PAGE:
It's not surprising that a party bereft of issues would play up personality. What is surprising is the double standard. After spending the summer derisively mocking Obama's so-called "celebrity" as if it were a sin to be popular they built out of their candidate exactly the kind of mythical figure they accuse the Democrats of doing with Obama. Could you imagine if speakers at the Democratic Convention had said things like, "Barack Obama's whole life has been leading up to the presidency," of "God created only one Barack Obama"? The McCain campaign and the media would have been all over their supposed messiah-complex. John McCain is the biggest political media celebrity there ever was. Without the press helping to disseminate his maverick image, John McCain never would be in the position he's in now. The press has been complicit in letting him grab the spotlight and use them to his advantage. His whole career has been a public relations stunt with no real substance. He gets his name on big, important bills, but won't take the steps necessary to ensure their passage. The media has bought into his self-crafted image wholeheartedly. And then he has his surrogates get up there and rail against the so-called "liberal media?" How dare he? The Republican Party clearly has nothing left but to lie about and distort their opponent's agenda, out of a desperate hope to somehow convince the voters that someone other than the Republicans are responsible for the disasters of the last eight years. After all, what could be a worse sin than standing in the way of the entitlement of their Chosen One?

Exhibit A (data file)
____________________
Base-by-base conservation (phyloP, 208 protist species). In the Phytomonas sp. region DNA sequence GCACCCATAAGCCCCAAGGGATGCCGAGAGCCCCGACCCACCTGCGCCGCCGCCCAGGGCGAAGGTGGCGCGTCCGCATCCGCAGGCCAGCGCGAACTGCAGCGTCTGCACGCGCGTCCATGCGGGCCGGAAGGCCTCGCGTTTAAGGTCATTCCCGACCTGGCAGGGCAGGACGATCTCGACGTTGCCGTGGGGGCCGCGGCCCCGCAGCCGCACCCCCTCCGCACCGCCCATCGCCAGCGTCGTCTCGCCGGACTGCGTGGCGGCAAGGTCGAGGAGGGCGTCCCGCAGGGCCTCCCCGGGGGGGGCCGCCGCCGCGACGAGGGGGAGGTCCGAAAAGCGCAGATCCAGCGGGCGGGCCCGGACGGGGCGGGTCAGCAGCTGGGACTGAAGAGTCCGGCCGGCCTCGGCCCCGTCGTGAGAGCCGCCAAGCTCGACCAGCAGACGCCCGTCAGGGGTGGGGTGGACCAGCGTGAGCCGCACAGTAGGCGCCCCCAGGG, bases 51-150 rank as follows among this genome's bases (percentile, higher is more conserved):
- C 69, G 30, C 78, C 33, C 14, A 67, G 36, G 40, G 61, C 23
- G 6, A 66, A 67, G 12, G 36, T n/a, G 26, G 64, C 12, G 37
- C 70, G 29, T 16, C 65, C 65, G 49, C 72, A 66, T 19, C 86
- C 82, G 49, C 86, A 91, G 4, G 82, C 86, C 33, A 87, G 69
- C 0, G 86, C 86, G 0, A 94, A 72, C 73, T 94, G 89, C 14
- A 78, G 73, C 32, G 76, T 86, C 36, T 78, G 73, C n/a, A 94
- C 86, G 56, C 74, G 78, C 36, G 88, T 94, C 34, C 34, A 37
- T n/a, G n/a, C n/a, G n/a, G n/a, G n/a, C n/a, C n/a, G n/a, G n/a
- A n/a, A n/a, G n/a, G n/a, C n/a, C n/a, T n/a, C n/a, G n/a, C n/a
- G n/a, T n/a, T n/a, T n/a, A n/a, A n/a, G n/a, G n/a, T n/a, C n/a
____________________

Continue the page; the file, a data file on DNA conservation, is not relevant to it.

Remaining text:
Monday, September 1, 2008

Comparing Veepstakes Winners

When I first heard on Friday that McCain had picked Alaska governor Sarah Palin to be his running mate, my reaction was "What was he thinking?" They can't possibly use the attack anymore that Obama isn't experienced enough to be president, after picking a vice-president even less experienced than he is. The McCain campaign clearly decided that the experience argument wasn't working, and they'd have to make this an ideological campaign. Of course, this isn't the best year for the conservative ideology, which means they want to play a typical Rove-style God, guns, and gays campaign. Therefore, I suppose they wanted to pick an ultra-conservative to appease the base, but they still could have gone with Pawlenty, who is just as conservative, and with far more experience.